Learn how high variance stocks are good for some investors and how diversified portfolios can reduce variance without compromising ... Read Answer >>
Related Articles
  1. Investing

    Beta: Know the Risk

    Beta says something about measuring price risk in stocks, but how much does it say about fundamental risk factors too?
  2. Investing

    Beta: Gauging Price Fluctuations

    Learn how to properly use this measure that can help you meet your criteria for risk.
  3. Financial Advisor

    Calculating Beta: Portfolio Math For The Average Investor

    Beta is a useful tool for calculating risk, but the formulas provided online aren't specific to you. Learn how to make your own.
  4. Investing

    Understanding Beta

    Beta is a measure of volatility. Find out what this means and how it affects your portfolio.
  5. Investing

    5 High-Beta Stocks To Watch

    Check out five high-beta stocks that can help make your portfolio more exciting.
  6. Investing

    5 High-Beta Stocks To Watch

    Check out five high-beta stocks that can help make your portfolio more exciting.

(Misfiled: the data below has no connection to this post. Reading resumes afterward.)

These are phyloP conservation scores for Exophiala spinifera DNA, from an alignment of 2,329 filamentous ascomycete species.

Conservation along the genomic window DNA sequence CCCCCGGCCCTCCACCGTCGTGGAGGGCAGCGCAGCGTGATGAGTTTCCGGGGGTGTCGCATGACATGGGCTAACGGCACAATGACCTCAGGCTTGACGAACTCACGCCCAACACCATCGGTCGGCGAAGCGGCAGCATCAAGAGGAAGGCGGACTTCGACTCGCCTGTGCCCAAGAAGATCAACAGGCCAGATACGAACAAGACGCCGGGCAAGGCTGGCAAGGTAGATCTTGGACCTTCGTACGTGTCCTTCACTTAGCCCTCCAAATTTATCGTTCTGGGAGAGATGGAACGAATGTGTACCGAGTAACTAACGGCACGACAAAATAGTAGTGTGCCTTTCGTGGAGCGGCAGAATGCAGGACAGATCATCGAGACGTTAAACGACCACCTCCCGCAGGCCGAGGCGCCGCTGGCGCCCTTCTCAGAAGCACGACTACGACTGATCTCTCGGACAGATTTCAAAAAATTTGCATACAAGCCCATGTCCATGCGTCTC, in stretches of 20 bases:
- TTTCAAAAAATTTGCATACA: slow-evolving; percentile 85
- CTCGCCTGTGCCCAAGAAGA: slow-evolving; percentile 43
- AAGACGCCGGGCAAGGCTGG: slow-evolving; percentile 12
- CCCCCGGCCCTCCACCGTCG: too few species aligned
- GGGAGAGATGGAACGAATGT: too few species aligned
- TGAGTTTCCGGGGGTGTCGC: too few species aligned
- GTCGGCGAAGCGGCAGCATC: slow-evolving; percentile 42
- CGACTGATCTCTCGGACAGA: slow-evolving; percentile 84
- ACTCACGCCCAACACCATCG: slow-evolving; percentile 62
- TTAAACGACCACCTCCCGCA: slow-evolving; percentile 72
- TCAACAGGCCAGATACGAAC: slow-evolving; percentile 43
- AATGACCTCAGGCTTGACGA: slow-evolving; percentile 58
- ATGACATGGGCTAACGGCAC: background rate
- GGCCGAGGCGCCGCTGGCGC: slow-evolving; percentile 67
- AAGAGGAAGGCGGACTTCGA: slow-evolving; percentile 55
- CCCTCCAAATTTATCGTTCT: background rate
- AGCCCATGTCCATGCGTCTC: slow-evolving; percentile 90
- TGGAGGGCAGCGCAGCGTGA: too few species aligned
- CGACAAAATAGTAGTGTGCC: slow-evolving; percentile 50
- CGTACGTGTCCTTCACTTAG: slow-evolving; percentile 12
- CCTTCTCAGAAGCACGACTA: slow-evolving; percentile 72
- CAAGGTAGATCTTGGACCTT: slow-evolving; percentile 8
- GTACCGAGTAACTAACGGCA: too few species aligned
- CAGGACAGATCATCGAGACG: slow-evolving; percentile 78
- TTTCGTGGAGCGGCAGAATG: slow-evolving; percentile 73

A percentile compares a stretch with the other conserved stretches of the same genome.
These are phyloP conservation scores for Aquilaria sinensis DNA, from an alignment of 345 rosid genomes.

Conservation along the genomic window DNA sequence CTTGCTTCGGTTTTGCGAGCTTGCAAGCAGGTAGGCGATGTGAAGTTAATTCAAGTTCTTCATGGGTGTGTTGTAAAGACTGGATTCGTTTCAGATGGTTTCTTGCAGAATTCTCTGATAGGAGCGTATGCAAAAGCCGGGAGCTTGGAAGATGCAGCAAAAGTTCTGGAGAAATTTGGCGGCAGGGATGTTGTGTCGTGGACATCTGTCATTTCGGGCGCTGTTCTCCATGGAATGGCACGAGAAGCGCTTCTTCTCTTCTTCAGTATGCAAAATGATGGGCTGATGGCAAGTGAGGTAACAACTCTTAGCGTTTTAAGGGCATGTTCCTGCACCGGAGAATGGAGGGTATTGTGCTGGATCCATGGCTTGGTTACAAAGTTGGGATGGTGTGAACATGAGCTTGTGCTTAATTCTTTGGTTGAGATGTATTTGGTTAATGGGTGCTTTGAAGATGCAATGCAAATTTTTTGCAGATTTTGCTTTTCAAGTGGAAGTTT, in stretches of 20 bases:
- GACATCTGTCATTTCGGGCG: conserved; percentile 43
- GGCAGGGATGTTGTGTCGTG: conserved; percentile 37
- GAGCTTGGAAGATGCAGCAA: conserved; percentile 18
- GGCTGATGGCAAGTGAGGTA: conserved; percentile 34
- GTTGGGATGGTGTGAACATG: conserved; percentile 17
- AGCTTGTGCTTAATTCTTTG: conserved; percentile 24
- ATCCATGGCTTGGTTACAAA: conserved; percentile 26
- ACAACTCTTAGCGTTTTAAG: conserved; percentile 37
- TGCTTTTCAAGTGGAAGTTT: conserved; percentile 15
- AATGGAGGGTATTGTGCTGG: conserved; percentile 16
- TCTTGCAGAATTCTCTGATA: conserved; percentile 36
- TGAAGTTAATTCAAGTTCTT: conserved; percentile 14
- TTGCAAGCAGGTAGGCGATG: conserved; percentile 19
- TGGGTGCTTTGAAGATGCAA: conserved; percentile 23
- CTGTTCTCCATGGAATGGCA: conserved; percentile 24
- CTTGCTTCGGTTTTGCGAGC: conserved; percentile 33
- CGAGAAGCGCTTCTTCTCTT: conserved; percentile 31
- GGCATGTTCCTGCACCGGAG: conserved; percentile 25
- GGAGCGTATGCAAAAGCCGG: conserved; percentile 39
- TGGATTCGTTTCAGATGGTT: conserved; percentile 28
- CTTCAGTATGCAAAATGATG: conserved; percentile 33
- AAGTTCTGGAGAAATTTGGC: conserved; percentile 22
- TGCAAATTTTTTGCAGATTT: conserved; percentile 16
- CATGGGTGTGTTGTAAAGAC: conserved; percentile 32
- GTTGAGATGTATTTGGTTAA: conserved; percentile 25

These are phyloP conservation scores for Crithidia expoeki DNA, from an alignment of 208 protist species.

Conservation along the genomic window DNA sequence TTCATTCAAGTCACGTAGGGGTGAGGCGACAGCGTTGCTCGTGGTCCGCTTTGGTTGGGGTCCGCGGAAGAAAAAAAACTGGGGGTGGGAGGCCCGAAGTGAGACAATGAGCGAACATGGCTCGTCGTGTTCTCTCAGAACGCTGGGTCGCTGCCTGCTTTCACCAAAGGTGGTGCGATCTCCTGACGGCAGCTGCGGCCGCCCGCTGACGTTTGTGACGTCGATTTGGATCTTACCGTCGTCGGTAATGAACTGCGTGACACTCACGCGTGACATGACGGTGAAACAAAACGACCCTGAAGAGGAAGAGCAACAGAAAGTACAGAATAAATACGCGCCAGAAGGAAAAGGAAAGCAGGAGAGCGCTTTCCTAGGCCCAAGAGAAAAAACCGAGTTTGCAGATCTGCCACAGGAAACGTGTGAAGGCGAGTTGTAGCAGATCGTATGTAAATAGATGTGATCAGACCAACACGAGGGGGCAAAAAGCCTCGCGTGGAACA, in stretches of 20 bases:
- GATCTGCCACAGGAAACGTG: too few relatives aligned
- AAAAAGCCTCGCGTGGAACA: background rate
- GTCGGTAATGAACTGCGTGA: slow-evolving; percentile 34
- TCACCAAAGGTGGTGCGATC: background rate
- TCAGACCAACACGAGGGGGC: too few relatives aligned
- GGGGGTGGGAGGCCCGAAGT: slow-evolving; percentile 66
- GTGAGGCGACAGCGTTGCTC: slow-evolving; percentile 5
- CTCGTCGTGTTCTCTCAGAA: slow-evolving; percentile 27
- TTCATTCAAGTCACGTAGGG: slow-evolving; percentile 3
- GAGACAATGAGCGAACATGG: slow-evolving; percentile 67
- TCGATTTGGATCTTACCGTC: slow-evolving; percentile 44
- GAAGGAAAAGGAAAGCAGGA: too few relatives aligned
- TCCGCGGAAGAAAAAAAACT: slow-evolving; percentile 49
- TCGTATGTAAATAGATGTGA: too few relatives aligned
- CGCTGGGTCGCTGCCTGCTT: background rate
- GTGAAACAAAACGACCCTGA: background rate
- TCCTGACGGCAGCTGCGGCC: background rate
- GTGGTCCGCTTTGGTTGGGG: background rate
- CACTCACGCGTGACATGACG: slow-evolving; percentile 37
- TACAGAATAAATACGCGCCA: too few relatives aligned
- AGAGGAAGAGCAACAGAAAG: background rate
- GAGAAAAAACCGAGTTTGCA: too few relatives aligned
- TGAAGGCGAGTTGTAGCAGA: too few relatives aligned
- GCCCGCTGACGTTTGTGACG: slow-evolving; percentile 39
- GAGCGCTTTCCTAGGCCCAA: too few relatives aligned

7. Financial Advisor

    Smart Beta: Set Up for a Fall?

    A large number of investors have climbed onto the smart beta bandwagon but some believe these strategies are set up for a fall. Here's why.
  8. Investing

    Could Smart Beta ETFs Be a $1 Trillion Market by 2020? (BLK)

    One ETF giant believes the smart beta ETF market will grow at double the pace of the overall ETF market over the next several years.
  9. Financial Advisor

    Building A Better Mousetrap With Smart Beta ETFs

    What exactly are smart beta funds and how can they be used in a portfolio?
  1. Beta

    Beta is a measure of the volatility, or systematic risk, of a ...
  2. Unlevered Beta

    Unlevered beta is the beta of a company without any debt, and ...
  3. Portfolio Variance

    Portfolio variance is the measurement of how the actual returns ...
  4. Zero-Beta Portfolio

    A zero-beta portfolio is constructed to have no systematic risk, ...
  5. Unfavorable Variance

    Unfavorable variance is an accounting term that describes instances ...
  6. Yield Variance

    Yield variance describes the difference between actual output ...
Trading Center